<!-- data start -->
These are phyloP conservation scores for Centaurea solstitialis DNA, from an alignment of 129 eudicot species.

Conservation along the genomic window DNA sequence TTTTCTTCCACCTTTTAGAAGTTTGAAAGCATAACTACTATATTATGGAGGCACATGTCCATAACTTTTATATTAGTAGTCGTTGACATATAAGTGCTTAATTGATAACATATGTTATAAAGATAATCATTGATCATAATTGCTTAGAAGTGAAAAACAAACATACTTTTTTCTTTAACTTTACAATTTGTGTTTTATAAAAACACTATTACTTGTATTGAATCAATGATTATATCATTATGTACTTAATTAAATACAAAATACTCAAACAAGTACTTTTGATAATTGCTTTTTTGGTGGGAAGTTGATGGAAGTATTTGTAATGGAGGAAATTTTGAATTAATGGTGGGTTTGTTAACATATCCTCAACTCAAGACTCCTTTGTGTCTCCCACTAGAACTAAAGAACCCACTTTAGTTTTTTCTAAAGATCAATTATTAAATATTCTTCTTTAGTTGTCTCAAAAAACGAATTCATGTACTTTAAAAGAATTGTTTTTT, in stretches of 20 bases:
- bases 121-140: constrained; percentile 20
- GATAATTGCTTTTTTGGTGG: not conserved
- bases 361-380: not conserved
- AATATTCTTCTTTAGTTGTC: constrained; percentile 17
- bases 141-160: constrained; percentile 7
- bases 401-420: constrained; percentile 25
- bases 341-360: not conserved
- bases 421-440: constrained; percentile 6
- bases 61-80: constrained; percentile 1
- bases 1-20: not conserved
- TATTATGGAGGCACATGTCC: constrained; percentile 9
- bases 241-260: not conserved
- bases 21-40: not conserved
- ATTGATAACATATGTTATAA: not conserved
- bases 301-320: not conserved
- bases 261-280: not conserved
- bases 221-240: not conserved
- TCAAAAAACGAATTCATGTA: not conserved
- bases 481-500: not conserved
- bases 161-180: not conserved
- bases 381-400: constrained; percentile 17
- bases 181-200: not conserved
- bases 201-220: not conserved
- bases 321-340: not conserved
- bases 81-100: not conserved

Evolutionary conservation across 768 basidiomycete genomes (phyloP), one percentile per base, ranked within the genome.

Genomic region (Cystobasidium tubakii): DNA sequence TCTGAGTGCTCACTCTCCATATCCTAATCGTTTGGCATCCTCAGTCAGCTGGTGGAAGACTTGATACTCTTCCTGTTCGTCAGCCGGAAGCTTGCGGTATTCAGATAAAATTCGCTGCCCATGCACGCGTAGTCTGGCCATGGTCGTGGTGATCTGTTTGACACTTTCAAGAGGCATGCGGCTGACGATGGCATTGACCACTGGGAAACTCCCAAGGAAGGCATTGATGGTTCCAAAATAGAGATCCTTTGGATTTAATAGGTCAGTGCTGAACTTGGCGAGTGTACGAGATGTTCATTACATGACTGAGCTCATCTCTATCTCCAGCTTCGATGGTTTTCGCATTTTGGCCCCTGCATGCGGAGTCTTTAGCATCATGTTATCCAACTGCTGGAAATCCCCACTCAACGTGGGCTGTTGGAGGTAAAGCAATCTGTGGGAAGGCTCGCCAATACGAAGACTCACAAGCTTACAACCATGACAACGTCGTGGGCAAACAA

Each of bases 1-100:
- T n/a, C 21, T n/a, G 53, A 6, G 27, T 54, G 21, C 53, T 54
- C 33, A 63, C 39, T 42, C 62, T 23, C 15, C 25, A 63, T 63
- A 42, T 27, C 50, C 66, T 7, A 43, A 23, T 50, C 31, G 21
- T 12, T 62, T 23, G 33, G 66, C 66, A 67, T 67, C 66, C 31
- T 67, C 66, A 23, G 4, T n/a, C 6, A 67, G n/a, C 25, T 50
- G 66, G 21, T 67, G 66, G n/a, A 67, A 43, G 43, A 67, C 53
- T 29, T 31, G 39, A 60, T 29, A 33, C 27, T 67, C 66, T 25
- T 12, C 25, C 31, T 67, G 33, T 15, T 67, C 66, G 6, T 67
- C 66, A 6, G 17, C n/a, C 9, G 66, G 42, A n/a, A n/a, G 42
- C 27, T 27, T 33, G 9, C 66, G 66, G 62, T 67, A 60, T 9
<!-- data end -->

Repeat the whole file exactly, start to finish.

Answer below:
These are phyloP conservation scores for Centaurea solstitialis DNA, from an alignment of 129 eudicot species.

Conservation along the genomic window DNA sequence TTTTCTTCCACCTTTTAGAAGTTTGAAAGCATAACTACTATATTATGGAGGCACATGTCCATAACTTTTATATTAGTAGTCGTTGACATATAAGTGCTTAATTGATAACATATGTTATAAAGATAATCATTGATCATAATTGCTTAGAAGTGAAAAACAAACATACTTTTTTCTTTAACTTTACAATTTGTGTTTTATAAAAACACTATTACTTGTATTGAATCAATGATTATATCATTATGTACTTAATTAAATACAAAATACTCAAACAAGTACTTTTGATAATTGCTTTTTTGGTGGGAAGTTGATGGAAGTATTTGTAATGGAGGAAATTTTGAATTAATGGTGGGTTTGTTAACATATCCTCAACTCAAGACTCCTTTGTGTCTCCCACTAGAACTAAAGAACCCACTTTAGTTTTTTCTAAAGATCAATTATTAAATATTCTTCTTTAGTTGTCTCAAAAAACGAATTCATGTACTTTAAAAGAATTGTTTTTT, in stretches of 20 bases:
- bases 121-140: constrained; percentile 20
- GATAATTGCTTTTTTGGTGG: not conserved
- bases 361-380: not conserved
- AATATTCTTCTTTAGTTGTC: constrained; percentile 17
- bases 141-160: constrained; percentile 7
- bases 401-420: constrained; percentile 25
- bases 341-360: not conserved
- bases 421-440: constrained; percentile 6
- bases 61-80: constrained; percentile 1
- bases 1-20: not conserved
- TATTATGGAGGCACATGTCC: constrained; percentile 9
- bases 241-260: not conserved
- bases 21-40: not conserved
- ATTGATAACATATGTTATAA: not conserved
- bases 301-320: not conserved
- bases 261-280: not conserved
- bases 221-240: not conserved
- TCAAAAAACGAATTCATGTA: not conserved
- bases 481-500: not conserved
- bases 161-180: not conserved
- bases 381-400: constrained; percentile 17
- bases 181-200: not conserved
- bases 201-220: not conserved
- bases 321-340: not conserved
- bases 81-100: not conserved

Evolutionary conservation across 768 basidiomycete genomes (phyloP), one percentile per base, ranked within the genome.

Genomic region (Cystobasidium tubakii): DNA sequence TCTGAGTGCTCACTCTCCATATCCTAATCGTTTGGCATCCTCAGTCAGCTGGTGGAAGACTTGATACTCTTCCTGTTCGTCAGCCGGAAGCTTGCGGTATTCAGATAAAATTCGCTGCCCATGCACGCGTAGTCTGGCCATGGTCGTGGTGATCTGTTTGACACTTTCAAGAGGCATGCGGCTGACGATGGCATTGACCACTGGGAAACTCCCAAGGAAGGCATTGATGGTTCCAAAATAGAGATCCTTTGGATTTAATAGGTCAGTGCTGAACTTGGCGAGTGTACGAGATGTTCATTACATGACTGAGCTCATCTCTATCTCCAGCTTCGATGGTTTTCGCATTTTGGCCCCTGCATGCGGAGTCTTTAGCATCATGTTATCCAACTGCTGGAAATCCCCACTCAACGTGGGCTGTTGGAGGTAAAGCAATCTGTGGGAAGGCTCGCCAATACGAAGACTCACAAGCTTACAACCATGACAACGTCGTGGGCAAACAA

Each of bases 1-100:
- T n/a, C 21, T n/a, G 53, A 6, G 27, T 54, G 21, C 53, T 54
- C 33, A 63, C 39, T 42, C 62, T 23, C 15, C 25, A 63, T 63
- A 42, T 27, C 50, C 66, T 7, A 43, A 23, T 50, C 31, G 21
- T 12, T 62, T 23, G 33, G 66, C 66, A 67, T 67, C 66, C 31
- T 67, C 66, A 23, G 4, T n/a, C 6, A 67, G n/a, C 25, T 50
- G 66, G 21, T 67, G 66, G n/a, A 67, A 43, G 43, A 67, C 53
- T 29, T 31, G 39, A 60, T 29, A 33, C 27, T 67, C 66, T 25
- T 12, C 25, C 31, T 67, G 33, T 15, T 67, C 66, G 6, T 67
- C 66, A 6, G 17, C n/a, C 9, G 66, G 42, A n/a, A n/a, G 42
- C 27, T 27, T 33, G 9, C 66, G 66, G 62, T 67, A 60, T 9